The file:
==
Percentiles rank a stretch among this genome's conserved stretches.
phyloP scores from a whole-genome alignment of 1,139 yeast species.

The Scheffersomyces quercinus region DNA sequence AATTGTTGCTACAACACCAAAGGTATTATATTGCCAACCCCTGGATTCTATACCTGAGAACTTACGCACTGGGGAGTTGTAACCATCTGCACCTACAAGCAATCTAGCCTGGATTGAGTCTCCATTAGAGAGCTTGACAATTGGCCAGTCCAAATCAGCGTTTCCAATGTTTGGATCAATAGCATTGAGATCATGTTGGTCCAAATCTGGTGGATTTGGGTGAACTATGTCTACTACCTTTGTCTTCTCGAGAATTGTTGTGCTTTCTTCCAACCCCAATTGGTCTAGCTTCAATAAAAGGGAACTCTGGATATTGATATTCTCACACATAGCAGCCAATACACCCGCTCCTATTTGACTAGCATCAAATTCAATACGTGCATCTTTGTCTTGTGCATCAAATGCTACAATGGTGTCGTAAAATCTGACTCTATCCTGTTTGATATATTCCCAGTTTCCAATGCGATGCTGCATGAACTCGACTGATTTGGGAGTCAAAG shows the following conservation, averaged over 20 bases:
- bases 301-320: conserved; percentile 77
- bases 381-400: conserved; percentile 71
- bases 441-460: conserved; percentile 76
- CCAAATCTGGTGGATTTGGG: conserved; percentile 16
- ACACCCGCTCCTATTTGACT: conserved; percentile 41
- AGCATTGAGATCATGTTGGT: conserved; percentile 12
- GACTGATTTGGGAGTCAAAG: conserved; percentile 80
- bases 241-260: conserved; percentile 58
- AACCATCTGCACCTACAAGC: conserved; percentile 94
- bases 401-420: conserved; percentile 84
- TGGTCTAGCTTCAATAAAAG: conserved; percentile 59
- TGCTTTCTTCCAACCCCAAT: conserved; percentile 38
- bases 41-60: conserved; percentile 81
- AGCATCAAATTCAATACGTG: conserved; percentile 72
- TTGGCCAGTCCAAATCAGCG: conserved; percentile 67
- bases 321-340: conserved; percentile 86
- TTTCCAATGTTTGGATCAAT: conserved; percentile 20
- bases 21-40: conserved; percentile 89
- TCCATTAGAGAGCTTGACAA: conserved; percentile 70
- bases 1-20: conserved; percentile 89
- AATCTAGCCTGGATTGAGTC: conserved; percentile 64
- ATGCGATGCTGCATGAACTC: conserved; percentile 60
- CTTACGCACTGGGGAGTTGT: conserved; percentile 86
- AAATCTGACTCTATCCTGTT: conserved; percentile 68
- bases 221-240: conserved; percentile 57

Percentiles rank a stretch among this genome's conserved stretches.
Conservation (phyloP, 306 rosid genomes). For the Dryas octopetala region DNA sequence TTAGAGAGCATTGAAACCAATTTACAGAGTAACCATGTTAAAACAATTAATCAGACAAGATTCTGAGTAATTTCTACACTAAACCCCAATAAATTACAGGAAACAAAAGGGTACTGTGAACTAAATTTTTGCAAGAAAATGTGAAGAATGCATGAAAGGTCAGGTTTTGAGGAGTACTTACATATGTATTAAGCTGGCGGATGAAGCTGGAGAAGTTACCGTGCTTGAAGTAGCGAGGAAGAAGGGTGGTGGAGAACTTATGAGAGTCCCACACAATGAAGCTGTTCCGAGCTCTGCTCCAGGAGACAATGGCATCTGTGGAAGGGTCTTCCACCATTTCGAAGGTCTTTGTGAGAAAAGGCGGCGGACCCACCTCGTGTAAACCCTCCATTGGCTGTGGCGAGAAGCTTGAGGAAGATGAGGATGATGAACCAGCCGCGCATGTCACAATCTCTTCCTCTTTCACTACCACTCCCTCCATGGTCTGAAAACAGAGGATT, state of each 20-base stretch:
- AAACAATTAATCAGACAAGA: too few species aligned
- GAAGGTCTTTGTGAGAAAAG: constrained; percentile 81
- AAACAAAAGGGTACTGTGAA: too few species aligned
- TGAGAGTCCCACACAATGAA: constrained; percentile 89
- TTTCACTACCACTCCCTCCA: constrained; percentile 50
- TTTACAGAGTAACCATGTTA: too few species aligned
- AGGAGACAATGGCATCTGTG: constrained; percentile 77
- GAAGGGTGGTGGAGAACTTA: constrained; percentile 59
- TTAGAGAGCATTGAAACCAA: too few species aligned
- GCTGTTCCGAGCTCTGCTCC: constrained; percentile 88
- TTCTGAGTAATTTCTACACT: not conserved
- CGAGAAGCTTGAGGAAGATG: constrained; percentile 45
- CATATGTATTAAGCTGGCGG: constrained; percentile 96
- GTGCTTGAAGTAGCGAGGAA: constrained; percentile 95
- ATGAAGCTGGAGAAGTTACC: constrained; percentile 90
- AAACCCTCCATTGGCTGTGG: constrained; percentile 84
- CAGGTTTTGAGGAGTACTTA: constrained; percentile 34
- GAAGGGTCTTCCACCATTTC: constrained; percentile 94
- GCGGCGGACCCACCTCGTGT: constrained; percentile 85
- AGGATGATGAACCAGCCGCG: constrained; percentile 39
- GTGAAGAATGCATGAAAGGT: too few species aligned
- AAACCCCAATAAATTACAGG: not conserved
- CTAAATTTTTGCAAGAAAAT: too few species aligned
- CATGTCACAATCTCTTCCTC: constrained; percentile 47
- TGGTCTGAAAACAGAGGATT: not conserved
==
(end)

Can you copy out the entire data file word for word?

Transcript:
Percentiles rank a stretch among this genome's conserved stretches.
phyloP scores from a whole-genome alignment of 1,139 yeast species.

The Scheffersomyces quercinus region DNA sequence AATTGTTGCTACAACACCAAAGGTATTATATTGCCAACCCCTGGATTCTATACCTGAGAACTTACGCACTGGGGAGTTGTAACCATCTGCACCTACAAGCAATCTAGCCTGGATTGAGTCTCCATTAGAGAGCTTGACAATTGGCCAGTCCAAATCAGCGTTTCCAATGTTTGGATCAATAGCATTGAGATCATGTTGGTCCAAATCTGGTGGATTTGGGTGAACTATGTCTACTACCTTTGTCTTCTCGAGAATTGTTGTGCTTTCTTCCAACCCCAATTGGTCTAGCTTCAATAAAAGGGAACTCTGGATATTGATATTCTCACACATAGCAGCCAATACACCCGCTCCTATTTGACTAGCATCAAATTCAATACGTGCATCTTTGTCTTGTGCATCAAATGCTACAATGGTGTCGTAAAATCTGACTCTATCCTGTTTGATATATTCCCAGTTTCCAATGCGATGCTGCATGAACTCGACTGATTTGGGAGTCAAAG shows the following conservation, averaged over 20 bases:
- bases 301-320: conserved; percentile 77
- bases 381-400: conserved; percentile 71
- bases 441-460: conserved; percentile 76
- CCAAATCTGGTGGATTTGGG: conserved; percentile 16
- ACACCCGCTCCTATTTGACT: conserved; percentile 41
- AGCATTGAGATCATGTTGGT: conserved; percentile 12
- GACTGATTTGGGAGTCAAAG: conserved; percentile 80
- bases 241-260: conserved; percentile 58
- AACCATCTGCACCTACAAGC: conserved; percentile 94
- bases 401-420: conserved; percentile 84
- TGGTCTAGCTTCAATAAAAG: conserved; percentile 59
- TGCTTTCTTCCAACCCCAAT: conserved; percentile 38
- bases 41-60: conserved; percentile 81
- AGCATCAAATTCAATACGTG: conserved; percentile 72
- TTGGCCAGTCCAAATCAGCG: conserved; percentile 67
- bases 321-340: conserved; percentile 86
- TTTCCAATGTTTGGATCAAT: conserved; percentile 20
- bases 21-40: conserved; percentile 89
- TCCATTAGAGAGCTTGACAA: conserved; percentile 70
- bases 1-20: conserved; percentile 89
- AATCTAGCCTGGATTGAGTC: conserved; percentile 64
- ATGCGATGCTGCATGAACTC: conserved; percentile 60
- CTTACGCACTGGGGAGTTGT: conserved; percentile 86
- AAATCTGACTCTATCCTGTT: conserved; percentile 68
- bases 221-240: conserved; percentile 57

Percentiles rank a stretch among this genome's conserved stretches.
Conservation (phyloP, 306 rosid genomes). For the Dryas octopetala region DNA sequence TTAGAGAGCATTGAAACCAATTTACAGAGTAACCATGTTAAAACAATTAATCAGACAAGATTCTGAGTAATTTCTACACTAAACCCCAATAAATTACAGGAAACAAAAGGGTACTGTGAACTAAATTTTTGCAAGAAAATGTGAAGAATGCATGAAAGGTCAGGTTTTGAGGAGTACTTACATATGTATTAAGCTGGCGGATGAAGCTGGAGAAGTTACCGTGCTTGAAGTAGCGAGGAAGAAGGGTGGTGGAGAACTTATGAGAGTCCCACACAATGAAGCTGTTCCGAGCTCTGCTCCAGGAGACAATGGCATCTGTGGAAGGGTCTTCCACCATTTCGAAGGTCTTTGTGAGAAAAGGCGGCGGACCCACCTCGTGTAAACCCTCCATTGGCTGTGGCGAGAAGCTTGAGGAAGATGAGGATGATGAACCAGCCGCGCATGTCACAATCTCTTCCTCTTTCACTACCACTCCCTCCATGGTCTGAAAACAGAGGATT, state of each 20-base stretch:
- AAACAATTAATCAGACAAGA: too few species aligned
- GAAGGTCTTTGTGAGAAAAG: constrained; percentile 81
- AAACAAAAGGGTACTGTGAA: too few species aligned
- TGAGAGTCCCACACAATGAA: constrained; percentile 89
- TTTCACTACCACTCCCTCCA: constrained; percentile 50
- TTTACAGAGTAACCATGTTA: too few species aligned
- AGGAGACAATGGCATCTGTG: constrained; percentile 77
- GAAGGGTGGTGGAGAACTTA: constrained; percentile 59
- TTAGAGAGCATTGAAACCAA: too few species aligned
- GCTGTTCCGAGCTCTGCTCC: constrained; percentile 88
- TTCTGAGTAATTTCTACACT: not conserved
- CGAGAAGCTTGAGGAAGATG: constrained; percentile 45
- CATATGTATTAAGCTGGCGG: constrained; percentile 96
- GTGCTTGAAGTAGCGAGGAA: constrained; percentile 95
- ATGAAGCTGGAGAAGTTACC: constrained; percentile 90
- AAACCCTCCATTGGCTGTGG: constrained; percentile 84
- CAGGTTTTGAGGAGTACTTA: constrained; percentile 34
- GAAGGGTCTTCCACCATTTC: constrained; percentile 94
- GCGGCGGACCCACCTCGTGT: constrained; percentile 85
- AGGATGATGAACCAGCCGCG: constrained; percentile 39
- GTGAAGAATGCATGAAAGGT: too few species aligned
- AAACCCCAATAAATTACAGG: not conserved
- CTAAATTTTTGCAAGAAAAT: too few species aligned
- CATGTCACAATCTCTTCCTC: constrained; percentile 47
- TGGTCTGAAAACAGAGGATT: not conserved